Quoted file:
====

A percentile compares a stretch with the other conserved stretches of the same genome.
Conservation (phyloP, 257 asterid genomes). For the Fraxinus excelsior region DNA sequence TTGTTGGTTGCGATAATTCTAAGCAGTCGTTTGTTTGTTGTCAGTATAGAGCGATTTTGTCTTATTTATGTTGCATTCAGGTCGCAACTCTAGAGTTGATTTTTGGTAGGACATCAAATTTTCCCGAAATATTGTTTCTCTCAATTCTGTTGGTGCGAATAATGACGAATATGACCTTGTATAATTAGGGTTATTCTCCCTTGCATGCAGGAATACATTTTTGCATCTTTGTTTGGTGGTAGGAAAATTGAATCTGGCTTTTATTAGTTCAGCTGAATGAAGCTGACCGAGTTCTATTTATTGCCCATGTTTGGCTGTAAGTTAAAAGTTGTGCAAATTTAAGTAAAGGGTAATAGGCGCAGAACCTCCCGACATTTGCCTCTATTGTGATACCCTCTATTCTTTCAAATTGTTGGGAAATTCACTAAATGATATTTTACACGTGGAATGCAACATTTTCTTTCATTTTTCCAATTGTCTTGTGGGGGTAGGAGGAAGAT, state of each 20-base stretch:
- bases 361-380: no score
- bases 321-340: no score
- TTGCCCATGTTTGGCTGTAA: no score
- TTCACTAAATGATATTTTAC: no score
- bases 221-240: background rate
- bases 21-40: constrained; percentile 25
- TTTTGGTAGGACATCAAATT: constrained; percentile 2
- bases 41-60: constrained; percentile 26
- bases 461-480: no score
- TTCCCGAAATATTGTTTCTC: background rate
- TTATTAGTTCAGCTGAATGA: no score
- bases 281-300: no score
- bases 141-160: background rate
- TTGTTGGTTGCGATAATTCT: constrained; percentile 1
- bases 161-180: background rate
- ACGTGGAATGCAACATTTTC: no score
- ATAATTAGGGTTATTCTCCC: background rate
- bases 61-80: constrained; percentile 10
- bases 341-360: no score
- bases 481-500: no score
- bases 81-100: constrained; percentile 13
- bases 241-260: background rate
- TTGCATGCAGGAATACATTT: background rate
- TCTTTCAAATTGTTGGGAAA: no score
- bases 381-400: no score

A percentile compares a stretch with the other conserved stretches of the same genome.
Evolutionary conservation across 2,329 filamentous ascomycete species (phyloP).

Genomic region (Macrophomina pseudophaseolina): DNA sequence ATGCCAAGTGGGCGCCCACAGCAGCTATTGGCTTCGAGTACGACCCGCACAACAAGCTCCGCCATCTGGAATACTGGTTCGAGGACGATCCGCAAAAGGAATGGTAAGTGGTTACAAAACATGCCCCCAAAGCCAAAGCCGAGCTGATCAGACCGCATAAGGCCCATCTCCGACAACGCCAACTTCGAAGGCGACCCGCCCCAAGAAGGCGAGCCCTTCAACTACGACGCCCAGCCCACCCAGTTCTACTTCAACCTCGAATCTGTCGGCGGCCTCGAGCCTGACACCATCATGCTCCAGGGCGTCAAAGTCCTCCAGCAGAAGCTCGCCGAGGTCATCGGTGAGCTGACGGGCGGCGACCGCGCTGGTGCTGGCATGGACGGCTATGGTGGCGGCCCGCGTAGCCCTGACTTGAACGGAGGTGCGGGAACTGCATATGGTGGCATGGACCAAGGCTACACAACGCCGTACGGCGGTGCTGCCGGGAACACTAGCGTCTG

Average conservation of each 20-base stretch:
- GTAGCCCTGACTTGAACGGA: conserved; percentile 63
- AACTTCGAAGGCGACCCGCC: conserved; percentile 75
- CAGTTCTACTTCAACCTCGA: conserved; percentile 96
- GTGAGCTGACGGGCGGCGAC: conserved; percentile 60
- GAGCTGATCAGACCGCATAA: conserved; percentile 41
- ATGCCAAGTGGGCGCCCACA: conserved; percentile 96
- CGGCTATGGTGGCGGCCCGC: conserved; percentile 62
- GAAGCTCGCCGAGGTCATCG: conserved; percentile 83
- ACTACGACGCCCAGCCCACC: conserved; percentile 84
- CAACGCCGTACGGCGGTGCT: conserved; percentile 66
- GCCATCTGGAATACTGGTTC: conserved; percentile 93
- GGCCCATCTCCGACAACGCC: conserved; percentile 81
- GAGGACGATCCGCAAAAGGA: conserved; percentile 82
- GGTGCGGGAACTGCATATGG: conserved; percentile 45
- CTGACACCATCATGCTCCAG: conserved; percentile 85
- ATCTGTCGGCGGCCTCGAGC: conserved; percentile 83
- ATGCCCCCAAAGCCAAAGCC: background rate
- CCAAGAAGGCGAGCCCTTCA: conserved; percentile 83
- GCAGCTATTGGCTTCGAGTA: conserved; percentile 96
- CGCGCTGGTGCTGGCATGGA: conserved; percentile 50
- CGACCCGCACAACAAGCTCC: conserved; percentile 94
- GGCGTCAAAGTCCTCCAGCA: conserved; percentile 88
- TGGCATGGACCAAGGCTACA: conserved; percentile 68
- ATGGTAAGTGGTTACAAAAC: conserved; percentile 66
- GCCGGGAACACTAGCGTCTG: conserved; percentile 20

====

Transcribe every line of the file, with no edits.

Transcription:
A percentile compares a stretch with the other conserved stretches of the same genome.
Conservation (phyloP, 257 asterid genomes). For the Fraxinus excelsior region DNA sequence TTGTTGGTTGCGATAATTCTAAGCAGTCGTTTGTTTGTTGTCAGTATAGAGCGATTTTGTCTTATTTATGTTGCATTCAGGTCGCAACTCTAGAGTTGATTTTTGGTAGGACATCAAATTTTCCCGAAATATTGTTTCTCTCAATTCTGTTGGTGCGAATAATGACGAATATGACCTTGTATAATTAGGGTTATTCTCCCTTGCATGCAGGAATACATTTTTGCATCTTTGTTTGGTGGTAGGAAAATTGAATCTGGCTTTTATTAGTTCAGCTGAATGAAGCTGACCGAGTTCTATTTATTGCCCATGTTTGGCTGTAAGTTAAAAGTTGTGCAAATTTAAGTAAAGGGTAATAGGCGCAGAACCTCCCGACATTTGCCTCTATTGTGATACCCTCTATTCTTTCAAATTGTTGGGAAATTCACTAAATGATATTTTACACGTGGAATGCAACATTTTCTTTCATTTTTCCAATTGTCTTGTGGGGGTAGGAGGAAGAT, state of each 20-base stretch:
- bases 361-380: no score
- bases 321-340: no score
- TTGCCCATGTTTGGCTGTAA: no score
- TTCACTAAATGATATTTTAC: no score
- bases 221-240: background rate
- bases 21-40: constrained; percentile 25
- TTTTGGTAGGACATCAAATT: constrained; percentile 2
- bases 41-60: constrained; percentile 26
- bases 461-480: no score
- TTCCCGAAATATTGTTTCTC: background rate
- TTATTAGTTCAGCTGAATGA: no score
- bases 281-300: no score
- bases 141-160: background rate
- TTGTTGGTTGCGATAATTCT: constrained; percentile 1
- bases 161-180: background rate
- ACGTGGAATGCAACATTTTC: no score
- ATAATTAGGGTTATTCTCCC: background rate
- bases 61-80: constrained; percentile 10
- bases 341-360: no score
- bases 481-500: no score
- bases 81-100: constrained; percentile 13
- bases 241-260: background rate
- TTGCATGCAGGAATACATTT: background rate
- TCTTTCAAATTGTTGGGAAA: no score
- bases 381-400: no score

A percentile compares a stretch with the other conserved stretches of the same genome.
Evolutionary conservation across 2,329 filamentous ascomycete species (phyloP).

Genomic region (Macrophomina pseudophaseolina): DNA sequence ATGCCAAGTGGGCGCCCACAGCAGCTATTGGCTTCGAGTACGACCCGCACAACAAGCTCCGCCATCTGGAATACTGGTTCGAGGACGATCCGCAAAAGGAATGGTAAGTGGTTACAAAACATGCCCCCAAAGCCAAAGCCGAGCTGATCAGACCGCATAAGGCCCATCTCCGACAACGCCAACTTCGAAGGCGACCCGCCCCAAGAAGGCGAGCCCTTCAACTACGACGCCCAGCCCACCCAGTTCTACTTCAACCTCGAATCTGTCGGCGGCCTCGAGCCTGACACCATCATGCTCCAGGGCGTCAAAGTCCTCCAGCAGAAGCTCGCCGAGGTCATCGGTGAGCTGACGGGCGGCGACCGCGCTGGTGCTGGCATGGACGGCTATGGTGGCGGCCCGCGTAGCCCTGACTTGAACGGAGGTGCGGGAACTGCATATGGTGGCATGGACCAAGGCTACACAACGCCGTACGGCGGTGCTGCCGGGAACACTAGCGTCTG

Average conservation of each 20-base stretch:
- GTAGCCCTGACTTGAACGGA: conserved; percentile 63
- AACTTCGAAGGCGACCCGCC: conserved; percentile 75
- CAGTTCTACTTCAACCTCGA: conserved; percentile 96
- GTGAGCTGACGGGCGGCGAC: conserved; percentile 60
- GAGCTGATCAGACCGCATAA: conserved; percentile 41
- ATGCCAAGTGGGCGCCCACA: conserved; percentile 96
- CGGCTATGGTGGCGGCCCGC: conserved; percentile 62
- GAAGCTCGCCGAGGTCATCG: conserved; percentile 83
- ACTACGACGCCCAGCCCACC: conserved; percentile 84
- CAACGCCGTACGGCGGTGCT: conserved; percentile 66
- GCCATCTGGAATACTGGTTC: conserved; percentile 93
- GGCCCATCTCCGACAACGCC: conserved; percentile 81
- GAGGACGATCCGCAAAAGGA: conserved; percentile 82
- GGTGCGGGAACTGCATATGG: conserved; percentile 45
- CTGACACCATCATGCTCCAG: conserved; percentile 85
- ATCTGTCGGCGGCCTCGAGC: conserved; percentile 83
- ATGCCCCCAAAGCCAAAGCC: background rate
- CCAAGAAGGCGAGCCCTTCA: conserved; percentile 83
- GCAGCTATTGGCTTCGAGTA: conserved; percentile 96
- CGCGCTGGTGCTGGCATGGA: conserved; percentile 50
- CGACCCGCACAACAAGCTCC: conserved; percentile 94
- GGCGTCAAAGTCCTCCAGCA: conserved; percentile 88
- TGGCATGGACCAAGGCTACA: conserved; percentile 68
- ATGGTAAGTGGTTACAAAAC: conserved; percentile 66
- GCCGGGAACACTAGCGTCTG: conserved; percentile 20